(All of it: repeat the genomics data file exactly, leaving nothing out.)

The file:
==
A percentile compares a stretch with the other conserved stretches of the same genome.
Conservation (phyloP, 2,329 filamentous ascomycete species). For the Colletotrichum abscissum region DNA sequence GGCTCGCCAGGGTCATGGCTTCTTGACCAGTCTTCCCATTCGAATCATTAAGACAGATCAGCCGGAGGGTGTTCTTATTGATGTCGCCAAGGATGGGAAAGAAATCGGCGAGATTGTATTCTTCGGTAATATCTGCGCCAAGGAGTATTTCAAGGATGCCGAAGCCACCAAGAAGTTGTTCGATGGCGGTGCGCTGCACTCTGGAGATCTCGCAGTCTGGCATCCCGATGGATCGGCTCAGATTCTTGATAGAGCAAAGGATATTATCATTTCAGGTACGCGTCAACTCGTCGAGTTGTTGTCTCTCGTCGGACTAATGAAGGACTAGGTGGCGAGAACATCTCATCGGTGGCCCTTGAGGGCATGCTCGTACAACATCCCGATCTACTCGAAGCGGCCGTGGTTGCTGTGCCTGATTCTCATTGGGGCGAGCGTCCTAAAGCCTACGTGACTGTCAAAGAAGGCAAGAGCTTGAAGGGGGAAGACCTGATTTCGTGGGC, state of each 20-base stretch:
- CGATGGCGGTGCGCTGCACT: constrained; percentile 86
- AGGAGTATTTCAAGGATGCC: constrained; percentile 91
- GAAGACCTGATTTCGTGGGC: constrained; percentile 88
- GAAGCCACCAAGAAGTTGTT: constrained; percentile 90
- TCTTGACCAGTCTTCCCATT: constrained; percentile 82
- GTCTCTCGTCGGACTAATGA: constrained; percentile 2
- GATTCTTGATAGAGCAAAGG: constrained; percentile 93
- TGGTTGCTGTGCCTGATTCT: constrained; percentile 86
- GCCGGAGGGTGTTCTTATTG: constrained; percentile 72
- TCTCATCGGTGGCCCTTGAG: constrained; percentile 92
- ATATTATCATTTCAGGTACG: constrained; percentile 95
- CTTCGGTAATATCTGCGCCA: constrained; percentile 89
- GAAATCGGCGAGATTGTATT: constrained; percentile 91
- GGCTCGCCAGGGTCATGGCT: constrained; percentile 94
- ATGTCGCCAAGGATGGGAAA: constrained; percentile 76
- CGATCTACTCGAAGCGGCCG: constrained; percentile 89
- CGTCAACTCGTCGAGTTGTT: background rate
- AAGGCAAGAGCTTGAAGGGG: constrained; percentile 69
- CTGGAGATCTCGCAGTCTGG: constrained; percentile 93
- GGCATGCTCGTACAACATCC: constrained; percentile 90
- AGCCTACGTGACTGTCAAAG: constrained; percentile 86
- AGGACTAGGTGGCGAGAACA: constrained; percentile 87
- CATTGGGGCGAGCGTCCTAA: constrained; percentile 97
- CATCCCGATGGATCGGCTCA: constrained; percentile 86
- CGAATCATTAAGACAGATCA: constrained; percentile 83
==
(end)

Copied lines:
A percentile compares a stretch with the other conserved stretches of the same genome.
Conservation (phyloP, 2,329 filamentous ascomycete species). For the Colletotrichum abscissum region DNA sequence GGCTCGCCAGGGTCATGGCTTCTTGACCAGTCTTCCCATTCGAATCATTAAGACAGATCAGCCGGAGGGTGTTCTTATTGATGTCGCCAAGGATGGGAAAGAAATCGGCGAGATTGTATTCTTCGGTAATATCTGCGCCAAGGAGTATTTCAAGGATGCCGAAGCCACCAAGAAGTTGTTCGATGGCGGTGCGCTGCACTCTGGAGATCTCGCAGTCTGGCATCCCGATGGATCGGCTCAGATTCTTGATAGAGCAAAGGATATTATCATTTCAGGTACGCGTCAACTCGTCGAGTTGTTGTCTCTCGTCGGACTAATGAAGGACTAGGTGGCGAGAACATCTCATCGGTGGCCCTTGAGGGCATGCTCGTACAACATCCCGATCTACTCGAAGCGGCCGTGGTTGCTGTGCCTGATTCTCATTGGGGCGAGCGTCCTAAAGCCTACGTGACTGTCAAAGAAGGCAAGAGCTTGAAGGGGGAAGACCTGATTTCGTGGGC, state of each 20-base stretch:
- CGATGGCGGTGCGCTGCACT: constrained; percentile 86
- AGGAGTATTTCAAGGATGCC: constrained; percentile 91
- GAAGACCTGATTTCGTGGGC: constrained; percentile 88
- GAAGCCACCAAGAAGTTGTT: constrained; percentile 90
- TCTTGACCAGTCTTCCCATT: constrained; percentile 82
- GTCTCTCGTCGGACTAATGA: constrained; percentile 2
- GATTCTTGATAGAGCAAAGG: constrained; percentile 93
- TGGTTGCTGTGCCTGATTCT: constrained; percentile 86
- GCCGGAGGGTGTTCTTATTG: constrained; percentile 72
- TCTCATCGGTGGCCCTTGAG: constrained; percentile 92
- ATATTATCATTTCAGGTACG: constrained; percentile 95
- CTTCGGTAATATCTGCGCCA: constrained; percentile 89
- GAAATCGGCGAGATTGTATT: constrained; percentile 91
- GGCTCGCCAGGGTCATGGCT: constrained; percentile 94
- ATGTCGCCAAGGATGGGAAA: constrained; percentile 76
- CGATCTACTCGAAGCGGCCG: constrained; percentile 89
- CGTCAACTCGTCGAGTTGTT: background rate
- AAGGCAAGAGCTTGAAGGGG: constrained; percentile 69
- CTGGAGATCTCGCAGTCTGG: constrained; percentile 93
- GGCATGCTCGTACAACATCC: constrained; percentile 90
- AGCCTACGTGACTGTCAAAG: constrained; percentile 86
- AGGACTAGGTGGCGAGAACA: constrained; percentile 87
- CATTGGGGCGAGCGTCCTAA: constrained; percentile 97
- CATCCCGATGGATCGGCTCA: constrained; percentile 86
- CGAATCATTAAGACAGATCA: constrained; percentile 83